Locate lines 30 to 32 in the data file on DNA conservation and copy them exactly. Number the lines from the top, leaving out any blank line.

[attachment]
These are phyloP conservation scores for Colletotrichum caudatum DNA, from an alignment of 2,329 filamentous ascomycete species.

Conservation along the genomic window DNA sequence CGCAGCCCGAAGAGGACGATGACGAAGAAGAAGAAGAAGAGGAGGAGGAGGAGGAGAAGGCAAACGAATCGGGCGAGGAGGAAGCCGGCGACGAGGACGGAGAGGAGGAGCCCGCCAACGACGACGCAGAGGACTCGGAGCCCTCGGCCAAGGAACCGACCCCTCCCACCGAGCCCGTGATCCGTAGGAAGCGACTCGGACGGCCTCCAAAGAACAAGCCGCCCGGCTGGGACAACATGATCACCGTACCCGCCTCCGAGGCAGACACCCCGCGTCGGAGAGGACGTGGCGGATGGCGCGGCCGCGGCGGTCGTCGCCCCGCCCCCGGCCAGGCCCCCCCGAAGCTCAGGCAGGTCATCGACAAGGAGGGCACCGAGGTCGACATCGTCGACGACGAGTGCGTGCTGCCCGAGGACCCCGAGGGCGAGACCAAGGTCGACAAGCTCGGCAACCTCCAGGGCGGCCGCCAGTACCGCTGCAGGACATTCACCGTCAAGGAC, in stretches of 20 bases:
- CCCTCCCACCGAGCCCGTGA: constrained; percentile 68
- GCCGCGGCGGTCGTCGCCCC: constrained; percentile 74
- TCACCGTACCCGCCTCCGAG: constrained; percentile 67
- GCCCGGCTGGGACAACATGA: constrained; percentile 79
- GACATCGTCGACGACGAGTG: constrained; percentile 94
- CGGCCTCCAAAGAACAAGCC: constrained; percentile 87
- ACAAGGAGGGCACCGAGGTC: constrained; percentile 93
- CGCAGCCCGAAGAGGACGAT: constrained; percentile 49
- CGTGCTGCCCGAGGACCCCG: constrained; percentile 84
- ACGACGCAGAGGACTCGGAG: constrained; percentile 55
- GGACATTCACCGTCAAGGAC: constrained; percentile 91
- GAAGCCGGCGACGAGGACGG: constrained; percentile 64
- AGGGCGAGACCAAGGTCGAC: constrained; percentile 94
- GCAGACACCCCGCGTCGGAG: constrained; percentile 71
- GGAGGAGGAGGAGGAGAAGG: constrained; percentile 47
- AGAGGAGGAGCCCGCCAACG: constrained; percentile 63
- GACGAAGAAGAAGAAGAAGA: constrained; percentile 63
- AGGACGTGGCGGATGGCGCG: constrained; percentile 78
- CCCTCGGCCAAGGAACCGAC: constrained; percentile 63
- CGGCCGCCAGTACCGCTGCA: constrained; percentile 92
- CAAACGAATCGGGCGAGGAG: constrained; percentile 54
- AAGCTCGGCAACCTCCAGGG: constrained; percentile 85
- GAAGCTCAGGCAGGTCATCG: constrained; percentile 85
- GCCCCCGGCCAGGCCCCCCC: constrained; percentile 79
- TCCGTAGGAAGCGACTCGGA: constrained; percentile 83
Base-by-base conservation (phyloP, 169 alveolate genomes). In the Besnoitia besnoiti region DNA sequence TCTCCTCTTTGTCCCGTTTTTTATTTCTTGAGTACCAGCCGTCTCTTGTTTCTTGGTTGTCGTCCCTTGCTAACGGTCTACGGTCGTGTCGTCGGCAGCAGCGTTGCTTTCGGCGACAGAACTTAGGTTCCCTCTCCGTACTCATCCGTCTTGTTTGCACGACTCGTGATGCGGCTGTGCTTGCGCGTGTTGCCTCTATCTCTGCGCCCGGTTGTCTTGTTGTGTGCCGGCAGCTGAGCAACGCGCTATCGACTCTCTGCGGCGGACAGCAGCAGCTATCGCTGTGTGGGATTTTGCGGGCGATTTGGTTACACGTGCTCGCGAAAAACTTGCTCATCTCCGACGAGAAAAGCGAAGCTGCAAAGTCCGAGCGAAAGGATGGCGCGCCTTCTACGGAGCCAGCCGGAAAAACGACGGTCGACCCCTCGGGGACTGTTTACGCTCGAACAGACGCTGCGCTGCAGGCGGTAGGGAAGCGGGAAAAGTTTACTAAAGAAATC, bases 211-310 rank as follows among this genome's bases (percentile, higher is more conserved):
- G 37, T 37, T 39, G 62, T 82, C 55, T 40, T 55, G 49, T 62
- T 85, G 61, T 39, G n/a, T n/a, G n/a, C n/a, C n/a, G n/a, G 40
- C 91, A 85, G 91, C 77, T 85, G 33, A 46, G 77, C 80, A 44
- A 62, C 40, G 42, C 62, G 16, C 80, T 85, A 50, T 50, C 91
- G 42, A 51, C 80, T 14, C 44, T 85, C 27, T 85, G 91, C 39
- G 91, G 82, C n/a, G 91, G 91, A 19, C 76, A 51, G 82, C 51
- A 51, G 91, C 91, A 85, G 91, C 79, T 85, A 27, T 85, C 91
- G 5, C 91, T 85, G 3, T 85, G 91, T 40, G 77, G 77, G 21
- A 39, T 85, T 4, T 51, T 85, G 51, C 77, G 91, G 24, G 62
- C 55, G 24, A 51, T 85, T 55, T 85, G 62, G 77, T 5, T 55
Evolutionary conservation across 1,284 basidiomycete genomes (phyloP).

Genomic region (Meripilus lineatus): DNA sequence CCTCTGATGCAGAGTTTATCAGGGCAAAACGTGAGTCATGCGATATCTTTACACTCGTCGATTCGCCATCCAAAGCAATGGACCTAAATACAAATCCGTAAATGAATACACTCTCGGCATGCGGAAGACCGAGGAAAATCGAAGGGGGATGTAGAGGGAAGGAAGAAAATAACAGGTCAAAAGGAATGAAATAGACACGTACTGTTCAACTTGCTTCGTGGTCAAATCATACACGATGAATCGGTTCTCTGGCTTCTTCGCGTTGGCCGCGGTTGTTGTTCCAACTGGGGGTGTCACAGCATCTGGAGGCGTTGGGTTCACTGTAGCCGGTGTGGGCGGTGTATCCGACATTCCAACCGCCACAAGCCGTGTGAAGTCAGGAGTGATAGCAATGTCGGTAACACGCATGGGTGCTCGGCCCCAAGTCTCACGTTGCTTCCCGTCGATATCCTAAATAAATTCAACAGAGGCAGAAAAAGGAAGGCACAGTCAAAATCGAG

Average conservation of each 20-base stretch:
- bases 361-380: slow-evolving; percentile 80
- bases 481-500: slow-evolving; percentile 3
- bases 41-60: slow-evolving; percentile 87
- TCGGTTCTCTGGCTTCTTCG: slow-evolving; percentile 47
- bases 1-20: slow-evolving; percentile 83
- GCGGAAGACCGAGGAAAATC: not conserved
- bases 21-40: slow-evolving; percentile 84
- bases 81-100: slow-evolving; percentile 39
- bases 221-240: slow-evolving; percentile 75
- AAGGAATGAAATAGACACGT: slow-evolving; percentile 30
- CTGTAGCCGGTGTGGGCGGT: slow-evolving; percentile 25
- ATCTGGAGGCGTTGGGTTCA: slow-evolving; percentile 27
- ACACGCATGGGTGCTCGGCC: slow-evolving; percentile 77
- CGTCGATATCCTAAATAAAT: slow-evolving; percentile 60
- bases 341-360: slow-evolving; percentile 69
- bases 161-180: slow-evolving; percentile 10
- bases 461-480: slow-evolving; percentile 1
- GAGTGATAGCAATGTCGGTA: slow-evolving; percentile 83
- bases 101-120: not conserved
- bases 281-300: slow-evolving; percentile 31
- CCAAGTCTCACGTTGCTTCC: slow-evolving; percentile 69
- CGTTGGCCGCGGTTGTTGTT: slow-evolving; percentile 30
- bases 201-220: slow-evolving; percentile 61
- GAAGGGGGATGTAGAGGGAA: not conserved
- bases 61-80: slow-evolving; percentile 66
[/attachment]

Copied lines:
- T 85, G 61, T 39, G n/a, T n/a, G n/a, C n/a, C n/a, G n/a, G 40
- C 91, A 85, G 91, C 77, T 85, G 33, A 46, G 77, C 80, A 44
- A 62, C 40, G 42, C 62, G 16, C 80, T 85, A 50, T 50, C 91